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I have just started work on an existing 2003/AD domain where users are complaining about the amount of time it takes for an XP client to reach the logon prompt after boot (around 4 minutes).

I haven't looked into this too much so far, but one thing I did notice is that there are ~150 GPOs. Most of these could be reduced by manually going through and merging several into one. It looks so far like I could achieve the same outcome with about 30 GPOs. Luckily, the GPOs are well documented.

Some wireshark traces I have done seem to show each client checking the timestamp on each file in each gpo in the sysvol share when they boot (or on a group policy refresh). This takes about 25 seconds.

I am fairly certain there are other factors that are contributing to the long boot time of the clients, but in general, is it worth keeping the number of GPOs to a minimum?

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Some great answers guys, wish I could accept all three! – simon Jun 30 '11 at 15:45
up vote 4 down vote accepted

Group Policy and the application thereof is a complicated topic. My suggestion before making an assumption that Group Policy is the cause of the slow startup/logon times would be to verify that your infrastructure is configured and working correctly before diving in to make Group Policy changes. You're probably on the right track but never make any assumptions about the cause of the problem until you have the evidence to prove it.

Is DNS functioning properly? Are the client computers configured correctly in relation to their DNS settings.

Are the domain controllers located correctly? Do you have more than one AD site and if so, are the appropriate subnets set up in ADS&S? Are the domain comtrollers in the proper site?

Have you run gpresults against a computer/user to verify the scope of management of GPO's that are being applied?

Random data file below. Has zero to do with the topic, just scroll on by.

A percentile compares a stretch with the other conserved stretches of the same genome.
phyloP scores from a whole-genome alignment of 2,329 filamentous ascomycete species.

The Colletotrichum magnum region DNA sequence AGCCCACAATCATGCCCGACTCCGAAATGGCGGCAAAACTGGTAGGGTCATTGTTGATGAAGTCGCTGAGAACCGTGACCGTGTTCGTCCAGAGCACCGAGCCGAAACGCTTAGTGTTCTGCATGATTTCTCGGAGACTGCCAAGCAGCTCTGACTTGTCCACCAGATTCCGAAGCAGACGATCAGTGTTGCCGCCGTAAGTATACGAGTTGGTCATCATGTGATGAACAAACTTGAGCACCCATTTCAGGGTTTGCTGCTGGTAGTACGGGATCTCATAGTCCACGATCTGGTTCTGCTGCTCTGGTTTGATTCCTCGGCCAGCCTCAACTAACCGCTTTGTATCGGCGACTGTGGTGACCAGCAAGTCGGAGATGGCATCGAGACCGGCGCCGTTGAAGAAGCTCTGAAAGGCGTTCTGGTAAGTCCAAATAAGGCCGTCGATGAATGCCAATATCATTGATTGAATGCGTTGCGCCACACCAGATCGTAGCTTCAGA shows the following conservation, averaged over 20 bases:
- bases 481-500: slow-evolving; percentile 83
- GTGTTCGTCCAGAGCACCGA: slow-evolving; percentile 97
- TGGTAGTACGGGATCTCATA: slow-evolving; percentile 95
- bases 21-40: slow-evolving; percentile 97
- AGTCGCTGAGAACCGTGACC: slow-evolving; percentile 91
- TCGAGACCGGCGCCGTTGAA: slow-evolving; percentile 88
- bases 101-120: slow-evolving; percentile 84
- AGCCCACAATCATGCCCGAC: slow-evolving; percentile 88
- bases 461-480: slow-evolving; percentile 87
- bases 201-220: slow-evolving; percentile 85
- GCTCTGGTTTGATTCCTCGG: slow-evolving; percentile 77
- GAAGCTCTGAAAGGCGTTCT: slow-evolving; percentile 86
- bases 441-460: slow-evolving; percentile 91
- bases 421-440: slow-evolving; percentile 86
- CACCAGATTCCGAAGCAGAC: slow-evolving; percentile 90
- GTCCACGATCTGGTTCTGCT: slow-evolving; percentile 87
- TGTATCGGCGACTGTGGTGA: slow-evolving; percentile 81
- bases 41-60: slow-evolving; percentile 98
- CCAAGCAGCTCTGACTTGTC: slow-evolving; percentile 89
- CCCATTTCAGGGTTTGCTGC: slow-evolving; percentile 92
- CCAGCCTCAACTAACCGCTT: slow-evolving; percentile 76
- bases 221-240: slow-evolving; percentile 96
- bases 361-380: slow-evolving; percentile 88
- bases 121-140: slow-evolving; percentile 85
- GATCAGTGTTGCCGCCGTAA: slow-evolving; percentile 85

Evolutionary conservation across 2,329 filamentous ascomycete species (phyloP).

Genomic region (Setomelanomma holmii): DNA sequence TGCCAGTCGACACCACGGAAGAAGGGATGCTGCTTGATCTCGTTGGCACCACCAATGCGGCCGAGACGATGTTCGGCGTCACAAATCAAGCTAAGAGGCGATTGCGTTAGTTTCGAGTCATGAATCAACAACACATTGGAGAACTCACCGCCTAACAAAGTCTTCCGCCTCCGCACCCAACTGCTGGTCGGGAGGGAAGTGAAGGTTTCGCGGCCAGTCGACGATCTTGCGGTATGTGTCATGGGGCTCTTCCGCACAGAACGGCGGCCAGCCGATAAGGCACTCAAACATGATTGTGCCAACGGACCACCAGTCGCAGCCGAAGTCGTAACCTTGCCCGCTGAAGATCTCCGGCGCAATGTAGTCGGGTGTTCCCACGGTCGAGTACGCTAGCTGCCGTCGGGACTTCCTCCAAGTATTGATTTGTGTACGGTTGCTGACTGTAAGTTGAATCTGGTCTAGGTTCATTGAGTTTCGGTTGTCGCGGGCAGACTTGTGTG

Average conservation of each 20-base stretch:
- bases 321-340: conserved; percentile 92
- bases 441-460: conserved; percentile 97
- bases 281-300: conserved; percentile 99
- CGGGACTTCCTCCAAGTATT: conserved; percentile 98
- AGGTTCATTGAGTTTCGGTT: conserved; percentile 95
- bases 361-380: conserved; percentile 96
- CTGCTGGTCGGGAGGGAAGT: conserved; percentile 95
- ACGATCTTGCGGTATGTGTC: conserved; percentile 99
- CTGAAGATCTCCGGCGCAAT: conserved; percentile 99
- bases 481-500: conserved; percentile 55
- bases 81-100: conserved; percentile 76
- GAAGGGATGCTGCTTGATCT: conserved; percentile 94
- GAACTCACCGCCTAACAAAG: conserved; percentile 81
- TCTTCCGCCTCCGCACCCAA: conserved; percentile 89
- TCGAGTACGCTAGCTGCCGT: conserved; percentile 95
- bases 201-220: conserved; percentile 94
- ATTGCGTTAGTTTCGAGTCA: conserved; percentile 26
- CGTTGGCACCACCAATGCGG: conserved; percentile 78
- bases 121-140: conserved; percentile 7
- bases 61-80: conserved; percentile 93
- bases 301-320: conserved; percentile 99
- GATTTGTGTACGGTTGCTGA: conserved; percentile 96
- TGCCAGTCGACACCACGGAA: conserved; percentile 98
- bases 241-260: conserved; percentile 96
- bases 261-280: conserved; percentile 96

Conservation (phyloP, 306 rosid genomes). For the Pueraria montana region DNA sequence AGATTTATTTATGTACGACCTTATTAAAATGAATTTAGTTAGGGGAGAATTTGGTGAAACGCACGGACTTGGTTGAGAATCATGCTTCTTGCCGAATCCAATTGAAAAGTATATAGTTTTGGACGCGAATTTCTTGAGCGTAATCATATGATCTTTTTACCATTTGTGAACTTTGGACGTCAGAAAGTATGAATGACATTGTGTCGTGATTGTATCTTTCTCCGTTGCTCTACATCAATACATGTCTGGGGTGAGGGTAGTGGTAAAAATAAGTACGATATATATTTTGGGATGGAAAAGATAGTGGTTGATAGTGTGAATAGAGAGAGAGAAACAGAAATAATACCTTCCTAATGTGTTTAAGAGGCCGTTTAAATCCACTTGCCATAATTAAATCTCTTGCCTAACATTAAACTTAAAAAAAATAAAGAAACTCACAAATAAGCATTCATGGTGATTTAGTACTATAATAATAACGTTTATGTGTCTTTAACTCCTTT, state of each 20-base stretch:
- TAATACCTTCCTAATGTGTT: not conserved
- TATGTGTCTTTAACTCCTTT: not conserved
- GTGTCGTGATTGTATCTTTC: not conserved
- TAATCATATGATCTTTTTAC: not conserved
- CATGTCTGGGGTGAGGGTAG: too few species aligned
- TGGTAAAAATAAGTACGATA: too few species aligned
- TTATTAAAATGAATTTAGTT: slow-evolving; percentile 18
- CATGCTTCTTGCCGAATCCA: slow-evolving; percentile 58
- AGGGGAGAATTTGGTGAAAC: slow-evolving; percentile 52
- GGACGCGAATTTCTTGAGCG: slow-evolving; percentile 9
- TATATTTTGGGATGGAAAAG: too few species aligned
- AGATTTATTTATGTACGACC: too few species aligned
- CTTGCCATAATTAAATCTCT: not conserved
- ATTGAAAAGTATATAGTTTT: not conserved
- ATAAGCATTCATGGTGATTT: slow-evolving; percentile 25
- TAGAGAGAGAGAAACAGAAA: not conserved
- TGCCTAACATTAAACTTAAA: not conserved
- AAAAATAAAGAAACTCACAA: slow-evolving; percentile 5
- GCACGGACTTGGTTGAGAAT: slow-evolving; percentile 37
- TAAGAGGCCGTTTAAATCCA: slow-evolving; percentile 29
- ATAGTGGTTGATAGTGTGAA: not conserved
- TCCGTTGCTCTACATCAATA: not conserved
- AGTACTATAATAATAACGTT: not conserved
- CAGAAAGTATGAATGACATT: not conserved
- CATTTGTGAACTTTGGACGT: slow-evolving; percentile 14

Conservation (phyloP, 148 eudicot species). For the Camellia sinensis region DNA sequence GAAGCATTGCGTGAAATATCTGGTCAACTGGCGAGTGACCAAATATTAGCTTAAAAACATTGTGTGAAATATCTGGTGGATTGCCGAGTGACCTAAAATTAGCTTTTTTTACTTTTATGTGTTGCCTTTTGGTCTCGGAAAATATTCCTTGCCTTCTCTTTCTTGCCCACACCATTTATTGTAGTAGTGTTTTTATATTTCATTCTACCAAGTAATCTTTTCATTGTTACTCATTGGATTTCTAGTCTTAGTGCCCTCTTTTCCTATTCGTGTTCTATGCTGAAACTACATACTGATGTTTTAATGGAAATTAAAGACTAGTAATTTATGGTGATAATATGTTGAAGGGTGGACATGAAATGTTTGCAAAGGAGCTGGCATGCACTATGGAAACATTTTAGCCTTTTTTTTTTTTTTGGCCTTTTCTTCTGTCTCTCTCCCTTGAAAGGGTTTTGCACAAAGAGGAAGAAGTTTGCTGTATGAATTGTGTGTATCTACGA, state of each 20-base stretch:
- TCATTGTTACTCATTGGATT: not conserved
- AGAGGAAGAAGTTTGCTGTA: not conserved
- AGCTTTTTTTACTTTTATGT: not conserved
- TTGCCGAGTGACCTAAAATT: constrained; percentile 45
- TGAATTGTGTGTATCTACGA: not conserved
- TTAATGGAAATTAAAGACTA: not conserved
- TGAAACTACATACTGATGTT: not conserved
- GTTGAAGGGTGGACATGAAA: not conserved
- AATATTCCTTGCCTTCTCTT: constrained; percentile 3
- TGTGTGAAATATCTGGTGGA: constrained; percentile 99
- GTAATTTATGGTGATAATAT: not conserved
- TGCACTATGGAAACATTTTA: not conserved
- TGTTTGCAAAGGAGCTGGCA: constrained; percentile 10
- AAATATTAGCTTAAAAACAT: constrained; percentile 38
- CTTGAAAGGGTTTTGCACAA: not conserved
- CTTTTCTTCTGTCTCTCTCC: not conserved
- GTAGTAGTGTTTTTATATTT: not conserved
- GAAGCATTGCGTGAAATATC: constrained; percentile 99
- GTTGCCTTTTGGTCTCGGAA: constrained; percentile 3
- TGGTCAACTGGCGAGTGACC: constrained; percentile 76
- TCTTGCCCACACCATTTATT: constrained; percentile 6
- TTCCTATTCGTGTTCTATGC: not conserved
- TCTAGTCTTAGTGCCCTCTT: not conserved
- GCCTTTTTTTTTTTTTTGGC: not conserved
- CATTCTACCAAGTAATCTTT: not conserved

I would enable user environment debug logging on one of the client computers and look at the log. At the very least this will show you when GP processing began and ended for that computer/user.

Here are two articles that might help:

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Thanks, those links were very useful. – simon Jun 30 '11 at 15:56
Glad to help... – joeqwerty Jun 30 '11 at 16:00

Yes, the more GPOs, the longer the startup and/or login process will take. You're on the right track. Minimize that, and then figure out the next contributing factor and fix it, until you and your users are happy.

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+1 Security filtering on GPOs also seems to add a non-trivial amount of time in my testing. Blocking inheritance and enabling enforcement adds complexity if not documented. – jscott Jun 30 '11 at 11:21

As a good practice, you would have an own policy with a descriptive name for each coherent preference set. This way you retain better maintainability (e.g. you can granularily disable and re-enable single policies without having a whole bunch of settings not related to each other suddenly changed) and make your documentation work easier. If your clients are checking every single group policy object, you might have a rather flat OU structure with most of your clients residing in a single OU and all GPOs connected or inherited into this OU.

You might look into segmenting this into a more hierarchical structure so less policies would need to be processed by the clients.

There is also a generic performance optimization article posted as KB 315418 on the Microsoft site.

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+1 But approach your granularity "within reason". I inherited a configuration in which nearly each individual setting earned its own GPO. A user/computer logon could be processing upwards of 50 GPOs depending where they are in the domain. The next step was to organize the settings and consolidate the policy objects which were related. – jscott Jun 30 '11 at 11:18
That's right it is a very flat OU structure. Making more of a hierarchy is something I want to do in combination with this. – simon Jun 30 '11 at 15:52
@jscott That is EXACTLY what I have got! – simon Jun 30 '11 at 15:52
@simon. I feel your pain then. Plan your domain OU structure before just throwing it together. Dig out RSOP, gpresult and determine who needs which GP settings. Build new structure, draft new GPOs, link only the required GPOs, populate with users/computers. It's not glamorous work, but it feels good once sorted. – jscott Jun 30 '11 at 15:58

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